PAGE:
I've kept a journal since I was 13 & the morning after my last drunk I skipped work & started writing.My 1st words were "Dear God I'm an alcoholic" I thought "Where did THAT come from?" I knew nothing about AA other than it existed,but that gave me the idea & courage to find a meeting. It came from the writing & turning to God.
Pg. 73 tells me "they only thought they had lost their egoism & fear:they only only thought they had humbled themselves.." Yep,I only thought a lot of things, so a moral inventory is vital for me on an ongoing basis - a WRITTEN inventory. But I have to take God with me or I start rationalizing & the fear creeps in.Loved Gresham's Law link. Thank you!
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Postby Dallas » Tue Sep 23, 2008 11:21 pm

On my first trip to A.A. -- had I known that the Anonymous Alcoholics didn't drink... I would have went somewhere else!!! I didn't like to be around people that didn't drink -- especially... I didn't like to be around myself while not drinking! :lol:

Wow. Imagine that... I had no desire to stop drinking and didn't want to stay in A.A. because they didn't drink! Some Groups would have thrown me out! But, I got lucky... and the A.A.'s let me stay. But, they did warn me... that A.A. would screw up my drinking! At the time -- I didn't have a clue what they were talking about.

On my second chance in A.A. -- I knew that the alcoholics didn't drink -- and I knew that's where I wanted to be! :lol:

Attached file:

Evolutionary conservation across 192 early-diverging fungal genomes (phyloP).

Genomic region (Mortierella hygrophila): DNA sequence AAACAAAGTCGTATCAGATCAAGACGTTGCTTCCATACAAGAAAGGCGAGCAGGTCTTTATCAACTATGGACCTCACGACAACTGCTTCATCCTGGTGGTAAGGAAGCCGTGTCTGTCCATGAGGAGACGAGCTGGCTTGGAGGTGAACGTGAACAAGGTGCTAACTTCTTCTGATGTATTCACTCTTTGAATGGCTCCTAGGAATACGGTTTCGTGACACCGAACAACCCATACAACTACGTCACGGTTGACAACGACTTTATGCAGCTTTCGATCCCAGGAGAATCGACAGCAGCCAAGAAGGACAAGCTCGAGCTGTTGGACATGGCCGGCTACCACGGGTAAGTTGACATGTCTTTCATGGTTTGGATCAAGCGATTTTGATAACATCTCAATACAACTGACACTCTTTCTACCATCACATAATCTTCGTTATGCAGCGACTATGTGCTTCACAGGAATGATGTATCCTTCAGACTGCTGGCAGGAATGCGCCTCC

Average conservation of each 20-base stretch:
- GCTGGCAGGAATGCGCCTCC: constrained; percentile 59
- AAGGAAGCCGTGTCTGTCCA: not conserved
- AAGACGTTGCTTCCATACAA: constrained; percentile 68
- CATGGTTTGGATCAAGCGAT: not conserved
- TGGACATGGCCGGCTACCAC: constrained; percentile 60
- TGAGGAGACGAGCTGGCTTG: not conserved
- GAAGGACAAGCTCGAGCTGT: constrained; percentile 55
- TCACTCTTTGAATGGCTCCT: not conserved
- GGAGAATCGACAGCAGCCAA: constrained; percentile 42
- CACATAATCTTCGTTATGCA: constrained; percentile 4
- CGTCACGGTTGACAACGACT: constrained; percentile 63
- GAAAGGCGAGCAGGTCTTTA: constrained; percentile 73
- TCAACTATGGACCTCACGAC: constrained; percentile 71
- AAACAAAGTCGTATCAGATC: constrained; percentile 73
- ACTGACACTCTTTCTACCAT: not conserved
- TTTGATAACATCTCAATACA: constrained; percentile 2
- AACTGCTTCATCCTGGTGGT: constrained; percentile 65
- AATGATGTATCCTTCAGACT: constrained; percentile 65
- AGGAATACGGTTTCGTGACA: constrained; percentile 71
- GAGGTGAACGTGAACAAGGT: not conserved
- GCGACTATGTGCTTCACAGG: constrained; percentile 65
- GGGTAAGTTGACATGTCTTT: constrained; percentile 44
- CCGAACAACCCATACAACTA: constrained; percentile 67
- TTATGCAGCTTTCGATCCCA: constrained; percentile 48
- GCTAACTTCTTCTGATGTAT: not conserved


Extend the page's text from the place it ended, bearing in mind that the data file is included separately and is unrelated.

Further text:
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Postby GeoffS » Fri Sep 26, 2008 1:22 am

Its funny how recovery changes for us as we describe how/why we go to AA

I changed from

I should be in AA
I could be in AA
I need to be in AA
I want to be in AA
I prefer to be in AA
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Re: Morals and sobriety

Postby msboston63 » Fri May 06, 2011 5:00 am

Dallas wrote:I've noticed that we don't hear much about "Morals" in sobriety -- in our meetings. I don't know if it's because talking about morals seems religious to some folks and they are offended by it -- or, if it's just something that we'd rather evade.

Our 4th Step specifically refers to a "moral" Inventory.

When I was newly sober in AA, I wanted to avoid any "moral" discussion. 8) Primarily, because I was happy to keep my lower standards for my behavior.

Then, I came face to face with the fact that I was going to have to change... if I wanted to stay sober for the long-haul.

For me, my spirituality would not be spirituality -- without making moral choices and moral decisions.... followed by taking actions that are congruent with my moral ideals for myself.

When I make moral choices -- I feel good about me and who I am. And, for me, feeling good about me -- was a strange concept... I didn't know what it was like to legitimately feel good about myself.

Perhaps, it was because my self-esteem was so low -- because I had continued to try to lower my moral standards to meet my circumstances.... until I reached a stage of pitiful and incomprehensible demoralization.

For me, it was critical for me to change and to continue to continue changing... so that eventually I would feel good about me. Without developing a positive and healthy self-esteem... I somehow knew that my sobriety would be precarious.

Dallas B.
You should be hearing about morals every time you go to a meeting..Every one of the 12 steps has a Moral..ie,1st step: admitting we were powerless=honesty etc
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Morals and sobriety

Postby BrandyeW » Fri May 06, 2011 8:20 am

Like button!
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Postby Dallas » Sat May 07, 2011 4:23 pm

Thanks for keeping this topic Green and Growing and refreshing it up. I find it's always a relevant subject.